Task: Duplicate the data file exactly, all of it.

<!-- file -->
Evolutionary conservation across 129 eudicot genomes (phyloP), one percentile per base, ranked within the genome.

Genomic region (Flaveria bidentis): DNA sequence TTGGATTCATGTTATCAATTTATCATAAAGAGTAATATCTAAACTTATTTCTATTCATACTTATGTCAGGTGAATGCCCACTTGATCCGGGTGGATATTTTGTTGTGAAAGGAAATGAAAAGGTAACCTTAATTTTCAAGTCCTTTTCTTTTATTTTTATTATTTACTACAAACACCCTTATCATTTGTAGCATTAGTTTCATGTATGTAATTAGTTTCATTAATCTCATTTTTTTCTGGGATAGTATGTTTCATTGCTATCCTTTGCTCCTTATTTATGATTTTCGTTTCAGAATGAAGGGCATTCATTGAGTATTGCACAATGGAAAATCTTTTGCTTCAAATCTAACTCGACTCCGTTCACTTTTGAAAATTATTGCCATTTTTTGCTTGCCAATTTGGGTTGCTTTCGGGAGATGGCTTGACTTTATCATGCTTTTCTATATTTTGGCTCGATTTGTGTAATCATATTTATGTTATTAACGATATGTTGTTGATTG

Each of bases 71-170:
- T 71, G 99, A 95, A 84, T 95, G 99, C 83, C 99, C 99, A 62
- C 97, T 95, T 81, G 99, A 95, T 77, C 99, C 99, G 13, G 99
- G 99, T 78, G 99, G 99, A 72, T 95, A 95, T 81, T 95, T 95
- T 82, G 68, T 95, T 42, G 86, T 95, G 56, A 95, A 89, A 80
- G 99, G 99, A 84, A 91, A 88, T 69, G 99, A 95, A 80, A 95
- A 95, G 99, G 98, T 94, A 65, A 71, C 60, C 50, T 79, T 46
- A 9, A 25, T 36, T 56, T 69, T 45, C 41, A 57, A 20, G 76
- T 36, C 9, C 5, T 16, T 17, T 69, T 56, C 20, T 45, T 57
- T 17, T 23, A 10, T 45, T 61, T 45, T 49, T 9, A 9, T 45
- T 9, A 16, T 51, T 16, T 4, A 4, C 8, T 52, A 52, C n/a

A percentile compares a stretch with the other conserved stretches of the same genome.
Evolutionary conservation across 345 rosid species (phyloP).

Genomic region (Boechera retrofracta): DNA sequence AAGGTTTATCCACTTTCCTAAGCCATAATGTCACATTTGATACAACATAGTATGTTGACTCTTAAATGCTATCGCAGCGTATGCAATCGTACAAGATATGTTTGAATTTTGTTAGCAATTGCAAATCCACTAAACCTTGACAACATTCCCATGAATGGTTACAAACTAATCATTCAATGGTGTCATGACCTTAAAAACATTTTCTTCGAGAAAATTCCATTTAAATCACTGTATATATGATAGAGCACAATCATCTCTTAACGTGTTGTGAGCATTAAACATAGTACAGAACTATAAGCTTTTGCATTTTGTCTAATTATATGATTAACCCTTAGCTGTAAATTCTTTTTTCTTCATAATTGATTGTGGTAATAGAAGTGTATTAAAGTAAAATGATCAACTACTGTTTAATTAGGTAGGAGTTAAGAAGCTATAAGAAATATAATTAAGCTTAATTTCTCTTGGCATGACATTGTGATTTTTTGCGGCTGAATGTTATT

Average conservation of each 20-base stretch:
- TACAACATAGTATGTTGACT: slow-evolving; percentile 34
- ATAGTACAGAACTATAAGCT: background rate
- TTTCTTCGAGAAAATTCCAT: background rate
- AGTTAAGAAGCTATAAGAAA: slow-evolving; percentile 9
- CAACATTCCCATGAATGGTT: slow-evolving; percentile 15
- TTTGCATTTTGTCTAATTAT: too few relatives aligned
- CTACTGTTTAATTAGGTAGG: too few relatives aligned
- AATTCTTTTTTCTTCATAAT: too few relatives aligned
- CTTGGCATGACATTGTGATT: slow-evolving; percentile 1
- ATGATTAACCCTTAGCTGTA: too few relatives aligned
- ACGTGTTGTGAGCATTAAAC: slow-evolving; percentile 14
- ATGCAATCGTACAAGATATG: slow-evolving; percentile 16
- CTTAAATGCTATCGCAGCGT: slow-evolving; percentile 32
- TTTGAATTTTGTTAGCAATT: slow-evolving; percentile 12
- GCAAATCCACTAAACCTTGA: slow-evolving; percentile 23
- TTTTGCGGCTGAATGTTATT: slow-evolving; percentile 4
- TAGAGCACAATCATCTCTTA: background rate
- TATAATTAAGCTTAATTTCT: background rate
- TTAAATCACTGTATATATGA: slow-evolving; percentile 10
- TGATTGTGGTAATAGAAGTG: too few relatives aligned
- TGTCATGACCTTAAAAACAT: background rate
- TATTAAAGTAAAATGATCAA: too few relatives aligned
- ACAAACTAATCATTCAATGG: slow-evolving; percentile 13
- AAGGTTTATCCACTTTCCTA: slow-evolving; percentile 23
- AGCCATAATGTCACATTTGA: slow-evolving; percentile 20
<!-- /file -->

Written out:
Evolutionary conservation across 129 eudicot genomes (phyloP), one percentile per base, ranked within the genome.

Genomic region (Flaveria bidentis): DNA sequence TTGGATTCATGTTATCAATTTATCATAAAGAGTAATATCTAAACTTATTTCTATTCATACTTATGTCAGGTGAATGCCCACTTGATCCGGGTGGATATTTTGTTGTGAAAGGAAATGAAAAGGTAACCTTAATTTTCAAGTCCTTTTCTTTTATTTTTATTATTTACTACAAACACCCTTATCATTTGTAGCATTAGTTTCATGTATGTAATTAGTTTCATTAATCTCATTTTTTTCTGGGATAGTATGTTTCATTGCTATCCTTTGCTCCTTATTTATGATTTTCGTTTCAGAATGAAGGGCATTCATTGAGTATTGCACAATGGAAAATCTTTTGCTTCAAATCTAACTCGACTCCGTTCACTTTTGAAAATTATTGCCATTTTTTGCTTGCCAATTTGGGTTGCTTTCGGGAGATGGCTTGACTTTATCATGCTTTTCTATATTTTGGCTCGATTTGTGTAATCATATTTATGTTATTAACGATATGTTGTTGATTG

Each of bases 71-170:
- T 71, G 99, A 95, A 84, T 95, G 99, C 83, C 99, C 99, A 62
- C 97, T 95, T 81, G 99, A 95, T 77, C 99, C 99, G 13, G 99
- G 99, T 78, G 99, G 99, A 72, T 95, A 95, T 81, T 95, T 95
- T 82, G 68, T 95, T 42, G 86, T 95, G 56, A 95, A 89, A 80
- G 99, G 99, A 84, A 91, A 88, T 69, G 99, A 95, A 80, A 95
- A 95, G 99, G 98, T 94, A 65, A 71, C 60, C 50, T 79, T 46
- A 9, A 25, T 36, T 56, T 69, T 45, C 41, A 57, A 20, G 76
- T 36, C 9, C 5, T 16, T 17, T 69, T 56, C 20, T 45, T 57
- T 17, T 23, A 10, T 45, T 61, T 45, T 49, T 9, A 9, T 45
- T 9, A 16, T 51, T 16, T 4, A 4, C 8, T 52, A 52, C n/a

A percentile compares a stretch with the other conserved stretches of the same genome.
Evolutionary conservation across 345 rosid species (phyloP).

Genomic region (Boechera retrofracta): DNA sequence AAGGTTTATCCACTTTCCTAAGCCATAATGTCACATTTGATACAACATAGTATGTTGACTCTTAAATGCTATCGCAGCGTATGCAATCGTACAAGATATGTTTGAATTTTGTTAGCAATTGCAAATCCACTAAACCTTGACAACATTCCCATGAATGGTTACAAACTAATCATTCAATGGTGTCATGACCTTAAAAACATTTTCTTCGAGAAAATTCCATTTAAATCACTGTATATATGATAGAGCACAATCATCTCTTAACGTGTTGTGAGCATTAAACATAGTACAGAACTATAAGCTTTTGCATTTTGTCTAATTATATGATTAACCCTTAGCTGTAAATTCTTTTTTCTTCATAATTGATTGTGGTAATAGAAGTGTATTAAAGTAAAATGATCAACTACTGTTTAATTAGGTAGGAGTTAAGAAGCTATAAGAAATATAATTAAGCTTAATTTCTCTTGGCATGACATTGTGATTTTTTGCGGCTGAATGTTATT

Average conservation of each 20-base stretch:
- TACAACATAGTATGTTGACT: slow-evolving; percentile 34
- ATAGTACAGAACTATAAGCT: background rate
- TTTCTTCGAGAAAATTCCAT: background rate
- AGTTAAGAAGCTATAAGAAA: slow-evolving; percentile 9
- CAACATTCCCATGAATGGTT: slow-evolving; percentile 15
- TTTGCATTTTGTCTAATTAT: too few relatives aligned
- CTACTGTTTAATTAGGTAGG: too few relatives aligned
- AATTCTTTTTTCTTCATAAT: too few relatives aligned
- CTTGGCATGACATTGTGATT: slow-evolving; percentile 1
- ATGATTAACCCTTAGCTGTA: too few relatives aligned
- ACGTGTTGTGAGCATTAAAC: slow-evolving; percentile 14
- ATGCAATCGTACAAGATATG: slow-evolving; percentile 16
- CTTAAATGCTATCGCAGCGT: slow-evolving; percentile 32
- TTTGAATTTTGTTAGCAATT: slow-evolving; percentile 12
- GCAAATCCACTAAACCTTGA: slow-evolving; percentile 23
- TTTTGCGGCTGAATGTTATT: slow-evolving; percentile 4
- TAGAGCACAATCATCTCTTA: background rate
- TATAATTAAGCTTAATTTCT: background rate
- TTAAATCACTGTATATATGA: slow-evolving; percentile 10
- TGATTGTGGTAATAGAAGTG: too few relatives aligned
- TGTCATGACCTTAAAAACAT: background rate
- TATTAAAGTAAAATGATCAA: too few relatives aligned
- ACAAACTAATCATTCAATGG: slow-evolving; percentile 13
- AAGGTTTATCCACTTTCCTA: slow-evolving; percentile 23
- AGCCATAATGTCACATTTGA: slow-evolving; percentile 20